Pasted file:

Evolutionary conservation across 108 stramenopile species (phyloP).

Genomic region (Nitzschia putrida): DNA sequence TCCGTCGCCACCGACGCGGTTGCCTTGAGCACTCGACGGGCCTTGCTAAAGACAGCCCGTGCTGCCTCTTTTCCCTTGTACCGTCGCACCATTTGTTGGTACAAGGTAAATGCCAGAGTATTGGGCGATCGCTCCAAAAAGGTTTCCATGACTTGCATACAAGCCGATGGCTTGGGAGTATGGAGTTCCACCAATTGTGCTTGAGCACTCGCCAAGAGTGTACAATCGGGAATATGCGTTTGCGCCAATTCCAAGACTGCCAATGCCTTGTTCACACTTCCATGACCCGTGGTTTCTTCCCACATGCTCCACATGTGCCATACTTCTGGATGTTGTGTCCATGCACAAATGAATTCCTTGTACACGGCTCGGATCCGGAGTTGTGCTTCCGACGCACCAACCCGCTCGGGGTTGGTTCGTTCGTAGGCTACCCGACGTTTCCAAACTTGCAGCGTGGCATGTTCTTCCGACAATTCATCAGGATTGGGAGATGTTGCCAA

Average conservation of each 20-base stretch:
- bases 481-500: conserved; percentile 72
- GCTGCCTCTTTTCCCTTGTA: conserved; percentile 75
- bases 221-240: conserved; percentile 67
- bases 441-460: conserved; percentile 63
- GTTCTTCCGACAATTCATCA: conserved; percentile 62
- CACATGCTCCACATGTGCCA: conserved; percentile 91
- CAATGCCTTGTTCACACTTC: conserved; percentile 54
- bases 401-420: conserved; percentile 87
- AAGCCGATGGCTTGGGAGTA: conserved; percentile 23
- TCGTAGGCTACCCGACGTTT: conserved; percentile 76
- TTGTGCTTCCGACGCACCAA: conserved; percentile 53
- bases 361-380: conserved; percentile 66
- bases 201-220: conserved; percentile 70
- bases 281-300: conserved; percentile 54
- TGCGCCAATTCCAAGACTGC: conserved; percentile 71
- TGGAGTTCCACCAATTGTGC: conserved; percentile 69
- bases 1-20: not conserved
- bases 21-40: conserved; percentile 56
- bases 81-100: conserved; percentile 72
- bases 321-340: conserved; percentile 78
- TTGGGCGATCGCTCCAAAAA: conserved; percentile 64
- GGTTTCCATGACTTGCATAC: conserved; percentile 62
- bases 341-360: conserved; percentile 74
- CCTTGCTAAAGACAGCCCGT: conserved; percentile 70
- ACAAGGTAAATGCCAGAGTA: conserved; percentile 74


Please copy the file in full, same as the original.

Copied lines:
Evolutionary conservation across 108 stramenopile species (phyloP).

Genomic region (Nitzschia putrida): DNA sequence TCCGTCGCCACCGACGCGGTTGCCTTGAGCACTCGACGGGCCTTGCTAAAGACAGCCCGTGCTGCCTCTTTTCCCTTGTACCGTCGCACCATTTGTTGGTACAAGGTAAATGCCAGAGTATTGGGCGATCGCTCCAAAAAGGTTTCCATGACTTGCATACAAGCCGATGGCTTGGGAGTATGGAGTTCCACCAATTGTGCTTGAGCACTCGCCAAGAGTGTACAATCGGGAATATGCGTTTGCGCCAATTCCAAGACTGCCAATGCCTTGTTCACACTTCCATGACCCGTGGTTTCTTCCCACATGCTCCACATGTGCCATACTTCTGGATGTTGTGTCCATGCACAAATGAATTCCTTGTACACGGCTCGGATCCGGAGTTGTGCTTCCGACGCACCAACCCGCTCGGGGTTGGTTCGTTCGTAGGCTACCCGACGTTTCCAAACTTGCAGCGTGGCATGTTCTTCCGACAATTCATCAGGATTGGGAGATGTTGCCAA

Average conservation of each 20-base stretch:
- bases 481-500: conserved; percentile 72
- GCTGCCTCTTTTCCCTTGTA: conserved; percentile 75
- bases 221-240: conserved; percentile 67
- bases 441-460: conserved; percentile 63
- GTTCTTCCGACAATTCATCA: conserved; percentile 62
- CACATGCTCCACATGTGCCA: conserved; percentile 91
- CAATGCCTTGTTCACACTTC: conserved; percentile 54
- bases 401-420: conserved; percentile 87
- AAGCCGATGGCTTGGGAGTA: conserved; percentile 23
- TCGTAGGCTACCCGACGTTT: conserved; percentile 76
- TTGTGCTTCCGACGCACCAA: conserved; percentile 53
- bases 361-380: conserved; percentile 66
- bases 201-220: conserved; percentile 70
- bases 281-300: conserved; percentile 54
- TGCGCCAATTCCAAGACTGC: conserved; percentile 71
- TGGAGTTCCACCAATTGTGC: conserved; percentile 69
- bases 1-20: not conserved
- bases 21-40: conserved; percentile 56
- bases 81-100: conserved; percentile 72
- bases 321-340: conserved; percentile 78
- TTGGGCGATCGCTCCAAAAA: conserved; percentile 64
- GGTTTCCATGACTTGCATAC: conserved; percentile 62
- bases 341-360: conserved; percentile 74
- CCTTGCTAAAGACAGCCCGT: conserved; percentile 70
- ACAAGGTAAATGCCAGAGTA: conserved; percentile 74